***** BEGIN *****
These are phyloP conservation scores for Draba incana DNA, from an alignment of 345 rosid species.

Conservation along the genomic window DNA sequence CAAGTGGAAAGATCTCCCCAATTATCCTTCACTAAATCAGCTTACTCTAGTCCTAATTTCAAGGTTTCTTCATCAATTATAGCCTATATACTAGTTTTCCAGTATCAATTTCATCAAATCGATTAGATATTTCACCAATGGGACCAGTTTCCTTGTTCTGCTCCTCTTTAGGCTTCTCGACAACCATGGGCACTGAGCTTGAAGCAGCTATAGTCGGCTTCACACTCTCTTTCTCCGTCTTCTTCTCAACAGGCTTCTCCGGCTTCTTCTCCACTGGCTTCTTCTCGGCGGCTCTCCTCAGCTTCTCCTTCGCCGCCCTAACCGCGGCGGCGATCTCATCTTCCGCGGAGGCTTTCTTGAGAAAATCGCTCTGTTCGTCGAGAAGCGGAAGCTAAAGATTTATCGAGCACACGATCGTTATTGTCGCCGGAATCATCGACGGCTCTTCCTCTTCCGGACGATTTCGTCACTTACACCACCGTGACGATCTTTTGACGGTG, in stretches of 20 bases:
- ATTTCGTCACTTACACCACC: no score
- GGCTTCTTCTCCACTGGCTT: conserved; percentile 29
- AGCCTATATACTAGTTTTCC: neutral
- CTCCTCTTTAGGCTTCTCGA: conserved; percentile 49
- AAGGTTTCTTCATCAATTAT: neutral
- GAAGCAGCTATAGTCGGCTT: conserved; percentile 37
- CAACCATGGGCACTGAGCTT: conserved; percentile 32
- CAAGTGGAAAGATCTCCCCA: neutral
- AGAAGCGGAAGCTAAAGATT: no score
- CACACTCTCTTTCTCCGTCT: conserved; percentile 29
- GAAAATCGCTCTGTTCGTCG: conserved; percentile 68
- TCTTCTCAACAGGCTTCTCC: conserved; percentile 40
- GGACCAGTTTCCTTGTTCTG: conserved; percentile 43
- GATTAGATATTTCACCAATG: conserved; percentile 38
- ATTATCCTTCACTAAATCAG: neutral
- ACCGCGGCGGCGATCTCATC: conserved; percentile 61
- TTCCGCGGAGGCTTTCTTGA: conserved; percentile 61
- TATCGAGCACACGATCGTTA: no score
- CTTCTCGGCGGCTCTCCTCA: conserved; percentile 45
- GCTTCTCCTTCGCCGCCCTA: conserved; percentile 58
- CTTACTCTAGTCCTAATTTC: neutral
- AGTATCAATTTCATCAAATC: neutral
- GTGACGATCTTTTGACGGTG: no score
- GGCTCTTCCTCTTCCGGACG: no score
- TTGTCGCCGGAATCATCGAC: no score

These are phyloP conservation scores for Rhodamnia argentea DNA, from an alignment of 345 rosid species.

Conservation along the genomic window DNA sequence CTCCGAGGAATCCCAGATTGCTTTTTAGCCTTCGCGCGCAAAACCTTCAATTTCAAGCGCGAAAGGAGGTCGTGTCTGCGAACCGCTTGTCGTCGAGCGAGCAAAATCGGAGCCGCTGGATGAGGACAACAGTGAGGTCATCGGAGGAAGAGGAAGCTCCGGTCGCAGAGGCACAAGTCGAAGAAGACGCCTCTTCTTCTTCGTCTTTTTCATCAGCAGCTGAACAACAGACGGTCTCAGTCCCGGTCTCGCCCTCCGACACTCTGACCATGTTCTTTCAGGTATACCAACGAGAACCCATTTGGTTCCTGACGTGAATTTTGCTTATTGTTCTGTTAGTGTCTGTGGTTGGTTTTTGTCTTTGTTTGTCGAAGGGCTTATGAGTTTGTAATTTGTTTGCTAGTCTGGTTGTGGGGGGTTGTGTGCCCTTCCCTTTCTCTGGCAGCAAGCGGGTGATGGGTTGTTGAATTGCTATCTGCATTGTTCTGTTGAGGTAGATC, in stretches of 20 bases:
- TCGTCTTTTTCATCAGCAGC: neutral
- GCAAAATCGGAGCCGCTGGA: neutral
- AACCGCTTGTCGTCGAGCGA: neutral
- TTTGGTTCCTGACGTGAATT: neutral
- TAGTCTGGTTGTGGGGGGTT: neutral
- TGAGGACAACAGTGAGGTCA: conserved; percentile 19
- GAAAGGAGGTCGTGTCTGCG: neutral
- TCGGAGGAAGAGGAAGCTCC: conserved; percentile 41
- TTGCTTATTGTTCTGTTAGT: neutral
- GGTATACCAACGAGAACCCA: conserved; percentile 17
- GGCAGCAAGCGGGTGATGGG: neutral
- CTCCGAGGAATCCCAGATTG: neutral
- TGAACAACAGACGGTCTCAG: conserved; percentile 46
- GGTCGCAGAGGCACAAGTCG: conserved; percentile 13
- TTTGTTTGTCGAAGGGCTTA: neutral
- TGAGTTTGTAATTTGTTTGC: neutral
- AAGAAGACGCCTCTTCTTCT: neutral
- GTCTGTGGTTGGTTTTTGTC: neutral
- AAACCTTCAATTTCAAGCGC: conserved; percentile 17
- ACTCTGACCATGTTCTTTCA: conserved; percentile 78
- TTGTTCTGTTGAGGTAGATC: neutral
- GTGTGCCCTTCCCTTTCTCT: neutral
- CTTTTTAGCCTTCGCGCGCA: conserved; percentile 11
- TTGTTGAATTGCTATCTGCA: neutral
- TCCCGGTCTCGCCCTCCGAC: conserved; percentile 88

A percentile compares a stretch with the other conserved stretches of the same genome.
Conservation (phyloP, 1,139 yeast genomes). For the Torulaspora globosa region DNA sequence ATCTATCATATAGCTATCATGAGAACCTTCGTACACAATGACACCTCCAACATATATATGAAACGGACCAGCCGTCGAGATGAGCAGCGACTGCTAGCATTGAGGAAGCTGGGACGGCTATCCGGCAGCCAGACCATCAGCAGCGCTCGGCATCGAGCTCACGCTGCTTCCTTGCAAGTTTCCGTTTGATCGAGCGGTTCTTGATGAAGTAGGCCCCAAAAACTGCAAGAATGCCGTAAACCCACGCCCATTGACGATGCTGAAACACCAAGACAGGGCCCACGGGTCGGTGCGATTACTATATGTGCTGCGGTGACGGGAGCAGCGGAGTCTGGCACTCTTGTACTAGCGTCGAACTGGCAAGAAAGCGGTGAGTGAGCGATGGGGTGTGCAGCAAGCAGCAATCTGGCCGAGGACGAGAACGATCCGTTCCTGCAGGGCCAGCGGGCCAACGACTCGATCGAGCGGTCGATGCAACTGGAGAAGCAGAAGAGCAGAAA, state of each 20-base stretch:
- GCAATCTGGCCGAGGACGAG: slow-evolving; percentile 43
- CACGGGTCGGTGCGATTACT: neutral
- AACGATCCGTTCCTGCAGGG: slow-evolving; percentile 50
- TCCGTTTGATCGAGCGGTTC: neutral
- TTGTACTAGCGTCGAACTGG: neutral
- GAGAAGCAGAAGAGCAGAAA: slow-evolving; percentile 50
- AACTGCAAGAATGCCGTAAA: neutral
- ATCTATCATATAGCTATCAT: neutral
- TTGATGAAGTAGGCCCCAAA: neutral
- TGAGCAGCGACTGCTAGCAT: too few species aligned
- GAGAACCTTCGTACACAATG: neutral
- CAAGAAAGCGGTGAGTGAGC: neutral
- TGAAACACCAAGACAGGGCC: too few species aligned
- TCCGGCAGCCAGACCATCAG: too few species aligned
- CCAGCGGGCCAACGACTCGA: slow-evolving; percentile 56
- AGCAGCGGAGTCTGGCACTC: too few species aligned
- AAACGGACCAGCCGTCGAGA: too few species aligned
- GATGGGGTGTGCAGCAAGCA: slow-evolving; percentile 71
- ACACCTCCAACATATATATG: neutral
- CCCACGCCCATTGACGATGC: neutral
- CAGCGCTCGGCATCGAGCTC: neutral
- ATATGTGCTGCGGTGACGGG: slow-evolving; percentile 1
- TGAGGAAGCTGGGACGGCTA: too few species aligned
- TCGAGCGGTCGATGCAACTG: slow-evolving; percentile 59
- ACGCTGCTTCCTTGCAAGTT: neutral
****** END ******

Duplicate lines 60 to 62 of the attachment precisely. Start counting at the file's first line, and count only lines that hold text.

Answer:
- TCCGTTTGATCGAGCGGTTC: neutral
- TTGTACTAGCGTCGAACTGG: neutral
- GAGAAGCAGAAGAGCAGAAA: slow-evolving; percentile 50